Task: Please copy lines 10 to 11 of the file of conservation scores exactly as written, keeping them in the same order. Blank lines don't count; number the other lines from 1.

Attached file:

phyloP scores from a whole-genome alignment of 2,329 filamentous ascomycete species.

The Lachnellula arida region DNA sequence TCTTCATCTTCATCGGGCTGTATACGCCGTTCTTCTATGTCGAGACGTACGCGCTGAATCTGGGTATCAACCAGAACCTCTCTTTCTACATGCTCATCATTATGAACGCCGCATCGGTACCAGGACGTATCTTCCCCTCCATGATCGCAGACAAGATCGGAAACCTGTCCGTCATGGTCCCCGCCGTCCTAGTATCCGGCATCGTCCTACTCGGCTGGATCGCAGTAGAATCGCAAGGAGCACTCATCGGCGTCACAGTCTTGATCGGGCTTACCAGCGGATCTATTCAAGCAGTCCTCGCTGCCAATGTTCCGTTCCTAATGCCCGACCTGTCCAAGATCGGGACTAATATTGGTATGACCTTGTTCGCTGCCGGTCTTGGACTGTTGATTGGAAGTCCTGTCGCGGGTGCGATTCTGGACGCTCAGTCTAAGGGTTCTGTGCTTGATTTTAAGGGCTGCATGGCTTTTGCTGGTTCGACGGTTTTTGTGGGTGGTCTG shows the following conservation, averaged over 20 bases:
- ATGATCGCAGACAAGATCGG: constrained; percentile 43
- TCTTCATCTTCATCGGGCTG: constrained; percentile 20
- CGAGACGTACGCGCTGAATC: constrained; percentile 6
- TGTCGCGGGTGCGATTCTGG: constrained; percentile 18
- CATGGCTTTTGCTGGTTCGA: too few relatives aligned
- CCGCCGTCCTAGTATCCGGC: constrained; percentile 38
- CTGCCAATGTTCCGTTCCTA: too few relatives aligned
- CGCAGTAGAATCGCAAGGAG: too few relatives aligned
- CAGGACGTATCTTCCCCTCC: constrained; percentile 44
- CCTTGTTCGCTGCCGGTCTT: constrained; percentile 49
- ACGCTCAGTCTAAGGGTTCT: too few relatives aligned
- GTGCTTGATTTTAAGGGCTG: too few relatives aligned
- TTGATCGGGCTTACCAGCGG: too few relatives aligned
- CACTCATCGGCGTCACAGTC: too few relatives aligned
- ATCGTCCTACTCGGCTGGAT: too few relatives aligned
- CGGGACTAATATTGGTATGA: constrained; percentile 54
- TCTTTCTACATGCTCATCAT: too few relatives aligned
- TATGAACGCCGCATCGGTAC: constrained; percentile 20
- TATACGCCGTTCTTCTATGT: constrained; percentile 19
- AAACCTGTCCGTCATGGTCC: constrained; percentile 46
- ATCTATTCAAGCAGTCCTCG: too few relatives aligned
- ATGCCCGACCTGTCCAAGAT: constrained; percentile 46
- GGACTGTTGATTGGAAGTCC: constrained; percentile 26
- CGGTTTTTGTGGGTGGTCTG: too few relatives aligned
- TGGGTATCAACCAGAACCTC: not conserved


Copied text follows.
- CGCAGTAGAATCGCAAGGAG: too few relatives aligned
- CAGGACGTATCTTCCCCTCC: constrained; percentile 44